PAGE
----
‘What we learn is preserved after death in the collective memory’


For a long time, much of his career, David Christian was a conventional academic — a professor of Russian history who wrote a number of books in his specialised field. Unsatisfied by the confines of traditional academic departments, Christian developed a course that would tackle human history as a whole. Macquarie University in Sydney provided a congenial home for this ‘big history’. Enthused by a set of lectures Christian had recorded, Bill Gates put his vast resources behind a project to build a free online ‘big history’ syllabus to be used by schools around the world. The website will become accessible to all next year. Christian’s quixotic idea, to show us where we come from, to create an origin-story for the modern, secular, rational world, is on the verge of fruition.

David Christian
David Christian, 66, Historian
Photo: Sarang Sena


Can you pinpoint a particular idea or figure that set you down the path to ‘Big History’?
I think it was probably the few people I came across when I was a kid who seemed to be trying to take a universal vision, but doing it within science. Carl Sagan was an example, and Jacob Bronowski did a wonderful series, though the content is now very dated, called something like ‘The Rise of Science’ (it was The Ascent of Man) and I loved those.

Please explain your concept of ‘collective learning’.
In teaching big history, you move from the sciences to the humanities and the strategic point where you cross that divide is when humans appear and you have to face the question, ‘So, what makes us different?’ We are so close to chimps, genetically they are very intelligent, their emotional world is very rich, we’re very close to them and yet our trajectories are utterly different. There is clearly one very small thing that distinguishes us and I think that the phrase ‘collective learning’ is a simple way of capturing that difference.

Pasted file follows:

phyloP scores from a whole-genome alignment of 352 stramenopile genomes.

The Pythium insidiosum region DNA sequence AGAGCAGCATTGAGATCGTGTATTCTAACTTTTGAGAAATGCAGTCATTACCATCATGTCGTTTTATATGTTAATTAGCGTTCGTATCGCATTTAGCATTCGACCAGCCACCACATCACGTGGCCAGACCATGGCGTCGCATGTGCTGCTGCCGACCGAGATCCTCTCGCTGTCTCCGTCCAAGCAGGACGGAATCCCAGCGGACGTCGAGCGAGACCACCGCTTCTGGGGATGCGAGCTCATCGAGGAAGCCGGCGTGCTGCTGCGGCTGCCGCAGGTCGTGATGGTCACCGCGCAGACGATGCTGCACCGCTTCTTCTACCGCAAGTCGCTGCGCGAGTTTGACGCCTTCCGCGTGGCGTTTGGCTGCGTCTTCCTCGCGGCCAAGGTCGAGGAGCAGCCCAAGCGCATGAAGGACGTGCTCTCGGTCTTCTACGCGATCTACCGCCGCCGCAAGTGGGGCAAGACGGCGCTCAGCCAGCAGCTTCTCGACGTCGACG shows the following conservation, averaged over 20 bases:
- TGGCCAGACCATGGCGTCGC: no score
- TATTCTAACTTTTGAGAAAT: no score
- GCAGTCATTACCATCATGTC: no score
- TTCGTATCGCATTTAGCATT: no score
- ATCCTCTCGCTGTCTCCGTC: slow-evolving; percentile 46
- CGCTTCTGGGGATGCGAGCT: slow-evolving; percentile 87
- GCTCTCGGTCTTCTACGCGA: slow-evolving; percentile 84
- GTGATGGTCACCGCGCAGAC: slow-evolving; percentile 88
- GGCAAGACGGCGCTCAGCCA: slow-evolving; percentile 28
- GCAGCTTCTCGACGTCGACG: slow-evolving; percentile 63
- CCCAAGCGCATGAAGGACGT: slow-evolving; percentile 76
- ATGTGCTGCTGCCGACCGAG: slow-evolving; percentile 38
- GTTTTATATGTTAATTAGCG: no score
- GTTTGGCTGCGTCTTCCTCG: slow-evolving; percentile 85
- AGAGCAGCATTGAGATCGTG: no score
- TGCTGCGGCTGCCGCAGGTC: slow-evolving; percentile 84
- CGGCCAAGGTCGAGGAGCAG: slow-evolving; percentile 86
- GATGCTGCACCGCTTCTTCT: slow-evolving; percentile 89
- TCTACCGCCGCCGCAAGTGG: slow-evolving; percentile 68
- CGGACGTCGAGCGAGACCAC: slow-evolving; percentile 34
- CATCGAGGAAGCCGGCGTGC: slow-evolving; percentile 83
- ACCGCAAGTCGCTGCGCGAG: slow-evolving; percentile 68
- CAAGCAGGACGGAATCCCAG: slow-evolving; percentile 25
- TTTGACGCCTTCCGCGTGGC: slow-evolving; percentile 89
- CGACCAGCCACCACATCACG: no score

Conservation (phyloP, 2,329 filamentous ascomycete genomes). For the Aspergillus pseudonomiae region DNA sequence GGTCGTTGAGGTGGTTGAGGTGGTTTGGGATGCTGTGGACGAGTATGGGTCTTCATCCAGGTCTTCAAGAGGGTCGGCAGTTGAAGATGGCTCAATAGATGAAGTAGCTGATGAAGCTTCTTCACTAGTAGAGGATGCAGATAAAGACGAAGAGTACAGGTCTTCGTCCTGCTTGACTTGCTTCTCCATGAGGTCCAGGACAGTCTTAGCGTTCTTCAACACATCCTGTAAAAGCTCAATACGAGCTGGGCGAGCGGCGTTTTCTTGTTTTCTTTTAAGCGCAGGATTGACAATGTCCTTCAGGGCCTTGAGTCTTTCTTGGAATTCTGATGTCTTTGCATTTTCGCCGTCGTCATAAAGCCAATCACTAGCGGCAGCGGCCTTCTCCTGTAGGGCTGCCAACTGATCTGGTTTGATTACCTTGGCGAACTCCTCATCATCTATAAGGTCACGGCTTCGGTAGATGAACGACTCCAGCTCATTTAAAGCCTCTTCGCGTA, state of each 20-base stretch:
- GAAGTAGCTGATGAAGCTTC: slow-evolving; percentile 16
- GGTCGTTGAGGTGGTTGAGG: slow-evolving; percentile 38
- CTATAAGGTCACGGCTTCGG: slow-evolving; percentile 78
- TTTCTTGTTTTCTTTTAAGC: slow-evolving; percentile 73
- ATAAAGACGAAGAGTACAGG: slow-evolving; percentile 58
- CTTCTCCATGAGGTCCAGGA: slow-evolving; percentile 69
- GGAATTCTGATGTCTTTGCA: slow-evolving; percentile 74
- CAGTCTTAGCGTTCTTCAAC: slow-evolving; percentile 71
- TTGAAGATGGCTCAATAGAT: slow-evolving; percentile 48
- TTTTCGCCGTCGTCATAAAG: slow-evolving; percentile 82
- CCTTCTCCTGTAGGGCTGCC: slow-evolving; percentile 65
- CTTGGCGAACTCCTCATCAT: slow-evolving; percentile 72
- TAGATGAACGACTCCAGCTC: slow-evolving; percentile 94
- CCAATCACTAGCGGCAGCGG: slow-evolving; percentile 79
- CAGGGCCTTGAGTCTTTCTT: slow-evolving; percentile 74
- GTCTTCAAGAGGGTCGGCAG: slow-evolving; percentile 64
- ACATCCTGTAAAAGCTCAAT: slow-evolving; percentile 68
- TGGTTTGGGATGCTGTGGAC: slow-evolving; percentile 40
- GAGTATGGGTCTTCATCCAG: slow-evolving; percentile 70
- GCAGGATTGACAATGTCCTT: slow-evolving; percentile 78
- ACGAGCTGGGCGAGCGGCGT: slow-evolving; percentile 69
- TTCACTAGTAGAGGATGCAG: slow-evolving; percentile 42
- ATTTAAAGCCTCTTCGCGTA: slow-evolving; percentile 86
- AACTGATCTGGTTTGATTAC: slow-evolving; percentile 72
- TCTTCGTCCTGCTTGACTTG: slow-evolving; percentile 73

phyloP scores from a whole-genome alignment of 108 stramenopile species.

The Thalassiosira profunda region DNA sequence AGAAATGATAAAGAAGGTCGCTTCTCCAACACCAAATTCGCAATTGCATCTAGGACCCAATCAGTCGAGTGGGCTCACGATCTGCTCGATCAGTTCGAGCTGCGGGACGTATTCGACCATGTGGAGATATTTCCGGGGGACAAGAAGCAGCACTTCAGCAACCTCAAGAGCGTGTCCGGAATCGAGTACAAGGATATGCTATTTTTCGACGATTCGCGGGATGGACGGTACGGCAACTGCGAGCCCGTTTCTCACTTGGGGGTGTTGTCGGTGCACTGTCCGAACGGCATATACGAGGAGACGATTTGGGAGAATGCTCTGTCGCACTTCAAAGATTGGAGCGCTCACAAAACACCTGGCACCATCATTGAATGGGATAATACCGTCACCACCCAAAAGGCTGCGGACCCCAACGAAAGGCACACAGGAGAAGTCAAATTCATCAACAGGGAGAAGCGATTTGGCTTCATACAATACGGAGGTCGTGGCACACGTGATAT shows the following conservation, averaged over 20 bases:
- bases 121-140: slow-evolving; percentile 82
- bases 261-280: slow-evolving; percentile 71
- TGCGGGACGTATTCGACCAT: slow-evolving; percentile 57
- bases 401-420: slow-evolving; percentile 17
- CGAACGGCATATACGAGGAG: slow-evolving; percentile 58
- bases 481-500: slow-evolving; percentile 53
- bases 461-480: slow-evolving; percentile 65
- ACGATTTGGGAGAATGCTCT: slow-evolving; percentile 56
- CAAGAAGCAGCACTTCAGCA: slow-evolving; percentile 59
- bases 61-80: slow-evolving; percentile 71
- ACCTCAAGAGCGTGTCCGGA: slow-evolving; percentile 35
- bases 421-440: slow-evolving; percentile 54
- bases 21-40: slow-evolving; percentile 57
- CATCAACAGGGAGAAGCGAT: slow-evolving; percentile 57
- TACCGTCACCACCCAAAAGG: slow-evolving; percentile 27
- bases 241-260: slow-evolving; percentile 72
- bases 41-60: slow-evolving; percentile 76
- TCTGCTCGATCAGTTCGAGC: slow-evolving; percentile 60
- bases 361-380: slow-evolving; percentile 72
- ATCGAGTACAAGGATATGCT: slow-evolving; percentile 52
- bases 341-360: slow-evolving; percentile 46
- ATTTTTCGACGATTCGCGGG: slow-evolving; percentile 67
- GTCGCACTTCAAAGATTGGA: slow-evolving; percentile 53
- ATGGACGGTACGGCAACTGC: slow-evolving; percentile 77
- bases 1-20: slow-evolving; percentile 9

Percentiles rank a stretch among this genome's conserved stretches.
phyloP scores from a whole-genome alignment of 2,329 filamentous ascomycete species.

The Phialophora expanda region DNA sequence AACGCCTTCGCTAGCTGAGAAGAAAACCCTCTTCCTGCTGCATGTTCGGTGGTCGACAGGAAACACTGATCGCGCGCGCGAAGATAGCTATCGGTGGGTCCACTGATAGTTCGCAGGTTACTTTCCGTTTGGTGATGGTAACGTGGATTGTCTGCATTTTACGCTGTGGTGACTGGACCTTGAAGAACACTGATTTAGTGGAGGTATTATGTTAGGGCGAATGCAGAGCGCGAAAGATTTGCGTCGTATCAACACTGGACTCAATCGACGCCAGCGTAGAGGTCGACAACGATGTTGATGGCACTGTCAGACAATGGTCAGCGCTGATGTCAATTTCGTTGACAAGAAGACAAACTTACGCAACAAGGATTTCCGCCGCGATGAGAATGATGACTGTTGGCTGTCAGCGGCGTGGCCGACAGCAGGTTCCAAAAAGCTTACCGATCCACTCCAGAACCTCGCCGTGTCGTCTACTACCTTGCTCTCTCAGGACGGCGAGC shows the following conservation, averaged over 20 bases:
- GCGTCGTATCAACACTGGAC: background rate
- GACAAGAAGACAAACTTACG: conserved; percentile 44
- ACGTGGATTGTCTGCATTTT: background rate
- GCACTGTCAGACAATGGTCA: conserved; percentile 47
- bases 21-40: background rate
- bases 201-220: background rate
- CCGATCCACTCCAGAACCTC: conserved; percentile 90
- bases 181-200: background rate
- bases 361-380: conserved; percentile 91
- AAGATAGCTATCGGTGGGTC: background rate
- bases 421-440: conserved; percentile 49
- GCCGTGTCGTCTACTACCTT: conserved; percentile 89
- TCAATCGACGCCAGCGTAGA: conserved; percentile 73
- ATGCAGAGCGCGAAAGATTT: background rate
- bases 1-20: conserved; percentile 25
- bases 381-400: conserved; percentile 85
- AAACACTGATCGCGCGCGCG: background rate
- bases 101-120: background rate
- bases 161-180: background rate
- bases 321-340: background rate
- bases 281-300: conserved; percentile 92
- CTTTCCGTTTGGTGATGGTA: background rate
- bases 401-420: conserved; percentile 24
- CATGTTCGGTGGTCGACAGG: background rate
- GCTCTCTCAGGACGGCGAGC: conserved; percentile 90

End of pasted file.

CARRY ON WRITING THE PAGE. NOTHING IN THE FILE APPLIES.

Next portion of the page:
And what is that difference?
Learning is a very general concept, DNA can be said to ‘learn’, as DNA evolves and accumulates more and more genetic tricks, but it’s very, very slow and it takes millions of years. A second type of learning is individual learning: species with brains, in their lifetime, can acquire more information about their environment. But when they die, all that information is lost. With humans, because of human language, you have a species in which individuals can share what they have learned with others, so that what I learn is preserved after I die in the collective memory. And this is utterly new. That’s the story of human history, a slow accelerating process of technological change which has ended up with us dominating our planet and not really sure if we’re in control of these colossal powers. And that’s the dangerous thing.

How will the ‘Big History Project’ impact the future?
I can imagine, maybe in 15 or 20 years, an entire generation of children, all of whom understand the relationship between the ‘Big Bang’ and the creation of elements and the creation of the earth and the creation of life. They are not scared of crossing disciplines, they’re not scared of multiple timescales, and that will empower them deeply.

In an increasingly complex world, thinking strategically, thinking carefully will require an ability to exploit ideas, information, concepts and paradigms from many, many different fields. An entire generation of people will have that skill in a way that people today don’t have because their education is fragmented. For some kids, it’s like an epiphany. We’re giving them the largest possible context for understanding their own world and where it’s going.

Shougat Dasgupta is an Assistant Editor with Tehelka. 


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